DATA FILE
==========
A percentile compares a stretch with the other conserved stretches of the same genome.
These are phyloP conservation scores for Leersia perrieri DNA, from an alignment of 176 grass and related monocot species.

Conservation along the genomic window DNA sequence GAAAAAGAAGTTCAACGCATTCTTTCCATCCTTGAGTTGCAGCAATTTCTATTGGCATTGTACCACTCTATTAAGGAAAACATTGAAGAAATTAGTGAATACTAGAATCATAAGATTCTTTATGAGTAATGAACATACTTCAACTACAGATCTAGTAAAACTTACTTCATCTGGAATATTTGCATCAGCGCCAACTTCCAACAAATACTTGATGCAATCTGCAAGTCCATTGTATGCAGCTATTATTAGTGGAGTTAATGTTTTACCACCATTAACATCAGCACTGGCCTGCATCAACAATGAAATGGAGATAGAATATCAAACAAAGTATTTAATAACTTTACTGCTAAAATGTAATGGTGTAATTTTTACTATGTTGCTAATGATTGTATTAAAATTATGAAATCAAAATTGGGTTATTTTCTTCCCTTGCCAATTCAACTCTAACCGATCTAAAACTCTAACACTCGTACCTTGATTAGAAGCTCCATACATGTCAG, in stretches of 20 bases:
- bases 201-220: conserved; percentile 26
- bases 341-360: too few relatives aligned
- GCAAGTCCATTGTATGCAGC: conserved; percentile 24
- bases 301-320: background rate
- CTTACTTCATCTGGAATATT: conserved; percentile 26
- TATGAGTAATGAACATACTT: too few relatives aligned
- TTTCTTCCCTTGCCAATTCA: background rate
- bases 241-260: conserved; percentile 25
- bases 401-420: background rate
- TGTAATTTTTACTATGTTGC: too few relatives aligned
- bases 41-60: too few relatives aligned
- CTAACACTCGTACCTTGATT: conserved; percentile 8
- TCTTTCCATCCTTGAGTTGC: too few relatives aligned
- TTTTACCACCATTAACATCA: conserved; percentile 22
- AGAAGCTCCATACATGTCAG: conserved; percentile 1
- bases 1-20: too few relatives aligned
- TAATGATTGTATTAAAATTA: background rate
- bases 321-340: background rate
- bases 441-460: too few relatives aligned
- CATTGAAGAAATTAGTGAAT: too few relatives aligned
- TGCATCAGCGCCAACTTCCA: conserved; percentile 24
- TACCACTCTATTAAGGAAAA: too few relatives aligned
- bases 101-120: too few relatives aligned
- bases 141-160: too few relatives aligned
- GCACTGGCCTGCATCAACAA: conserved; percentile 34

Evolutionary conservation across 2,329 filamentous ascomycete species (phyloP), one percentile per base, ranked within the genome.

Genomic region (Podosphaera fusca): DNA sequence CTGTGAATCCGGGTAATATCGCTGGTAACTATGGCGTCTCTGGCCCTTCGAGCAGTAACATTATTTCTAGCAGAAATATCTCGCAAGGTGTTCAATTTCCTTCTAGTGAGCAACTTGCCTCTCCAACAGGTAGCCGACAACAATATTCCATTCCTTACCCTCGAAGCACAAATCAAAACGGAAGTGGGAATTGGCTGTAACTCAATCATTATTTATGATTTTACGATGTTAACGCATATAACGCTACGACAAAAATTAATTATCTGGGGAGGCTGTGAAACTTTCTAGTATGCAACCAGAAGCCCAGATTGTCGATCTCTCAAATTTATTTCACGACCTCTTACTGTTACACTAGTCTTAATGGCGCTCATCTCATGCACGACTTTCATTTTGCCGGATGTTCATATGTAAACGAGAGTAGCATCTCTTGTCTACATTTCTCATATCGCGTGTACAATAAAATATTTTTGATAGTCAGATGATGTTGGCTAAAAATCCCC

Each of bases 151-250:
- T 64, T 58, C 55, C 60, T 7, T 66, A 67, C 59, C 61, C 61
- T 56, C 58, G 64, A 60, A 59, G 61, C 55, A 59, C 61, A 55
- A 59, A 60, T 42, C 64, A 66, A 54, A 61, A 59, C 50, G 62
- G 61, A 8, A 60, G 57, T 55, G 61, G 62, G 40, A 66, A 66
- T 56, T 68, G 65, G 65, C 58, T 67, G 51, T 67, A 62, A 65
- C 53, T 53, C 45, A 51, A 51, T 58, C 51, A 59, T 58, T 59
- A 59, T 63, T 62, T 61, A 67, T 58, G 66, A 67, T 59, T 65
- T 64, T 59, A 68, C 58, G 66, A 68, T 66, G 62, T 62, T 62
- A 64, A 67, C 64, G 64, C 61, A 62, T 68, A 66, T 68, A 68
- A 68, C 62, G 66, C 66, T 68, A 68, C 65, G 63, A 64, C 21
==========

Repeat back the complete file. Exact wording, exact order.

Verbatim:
A percentile compares a stretch with the other conserved stretches of the same genome.
These are phyloP conservation scores for Leersia perrieri DNA, from an alignment of 176 grass and related monocot species.

Conservation along the genomic window DNA sequence GAAAAAGAAGTTCAACGCATTCTTTCCATCCTTGAGTTGCAGCAATTTCTATTGGCATTGTACCACTCTATTAAGGAAAACATTGAAGAAATTAGTGAATACTAGAATCATAAGATTCTTTATGAGTAATGAACATACTTCAACTACAGATCTAGTAAAACTTACTTCATCTGGAATATTTGCATCAGCGCCAACTTCCAACAAATACTTGATGCAATCTGCAAGTCCATTGTATGCAGCTATTATTAGTGGAGTTAATGTTTTACCACCATTAACATCAGCACTGGCCTGCATCAACAATGAAATGGAGATAGAATATCAAACAAAGTATTTAATAACTTTACTGCTAAAATGTAATGGTGTAATTTTTACTATGTTGCTAATGATTGTATTAAAATTATGAAATCAAAATTGGGTTATTTTCTTCCCTTGCCAATTCAACTCTAACCGATCTAAAACTCTAACACTCGTACCTTGATTAGAAGCTCCATACATGTCAG, in stretches of 20 bases:
- bases 201-220: conserved; percentile 26
- bases 341-360: too few relatives aligned
- GCAAGTCCATTGTATGCAGC: conserved; percentile 24
- bases 301-320: background rate
- CTTACTTCATCTGGAATATT: conserved; percentile 26
- TATGAGTAATGAACATACTT: too few relatives aligned
- TTTCTTCCCTTGCCAATTCA: background rate
- bases 241-260: conserved; percentile 25
- bases 401-420: background rate
- TGTAATTTTTACTATGTTGC: too few relatives aligned
- bases 41-60: too few relatives aligned
- CTAACACTCGTACCTTGATT: conserved; percentile 8
- TCTTTCCATCCTTGAGTTGC: too few relatives aligned
- TTTTACCACCATTAACATCA: conserved; percentile 22
- AGAAGCTCCATACATGTCAG: conserved; percentile 1
- bases 1-20: too few relatives aligned
- TAATGATTGTATTAAAATTA: background rate
- bases 321-340: background rate
- bases 441-460: too few relatives aligned
- CATTGAAGAAATTAGTGAAT: too few relatives aligned
- TGCATCAGCGCCAACTTCCA: conserved; percentile 24
- TACCACTCTATTAAGGAAAA: too few relatives aligned
- bases 101-120: too few relatives aligned
- bases 141-160: too few relatives aligned
- GCACTGGCCTGCATCAACAA: conserved; percentile 34

Evolutionary conservation across 2,329 filamentous ascomycete species (phyloP), one percentile per base, ranked within the genome.

Genomic region (Podosphaera fusca): DNA sequence CTGTGAATCCGGGTAATATCGCTGGTAACTATGGCGTCTCTGGCCCTTCGAGCAGTAACATTATTTCTAGCAGAAATATCTCGCAAGGTGTTCAATTTCCTTCTAGTGAGCAACTTGCCTCTCCAACAGGTAGCCGACAACAATATTCCATTCCTTACCCTCGAAGCACAAATCAAAACGGAAGTGGGAATTGGCTGTAACTCAATCATTATTTATGATTTTACGATGTTAACGCATATAACGCTACGACAAAAATTAATTATCTGGGGAGGCTGTGAAACTTTCTAGTATGCAACCAGAAGCCCAGATTGTCGATCTCTCAAATTTATTTCACGACCTCTTACTGTTACACTAGTCTTAATGGCGCTCATCTCATGCACGACTTTCATTTTGCCGGATGTTCATATGTAAACGAGAGTAGCATCTCTTGTCTACATTTCTCATATCGCGTGTACAATAAAATATTTTTGATAGTCAGATGATGTTGGCTAAAAATCCCC

Each of bases 151-250:
- T 64, T 58, C 55, C 60, T 7, T 66, A 67, C 59, C 61, C 61
- T 56, C 58, G 64, A 60, A 59, G 61, C 55, A 59, C 61, A 55
- A 59, A 60, T 42, C 64, A 66, A 54, A 61, A 59, C 50, G 62
- G 61, A 8, A 60, G 57, T 55, G 61, G 62, G 40, A 66, A 66
- T 56, T 68, G 65, G 65, C 58, T 67, G 51, T 67, A 62, A 65
- C 53, T 53, C 45, A 51, A 51, T 58, C 51, A 59, T 58, T 59
- A 59, T 63, T 62, T 61, A 67, T 58, G 66, A 67, T 59, T 65
- T 64, T 59, A 68, C 58, G 66, A 68, T 66, G 62, T 62, T 62
- A 64, A 67, C 64, G 64, C 61, A 62, T 68, A 66, T 68, A 68
- A 68, C 62, G 66, C 66, T 68, A 68, C 65, G 63, A 64, C 21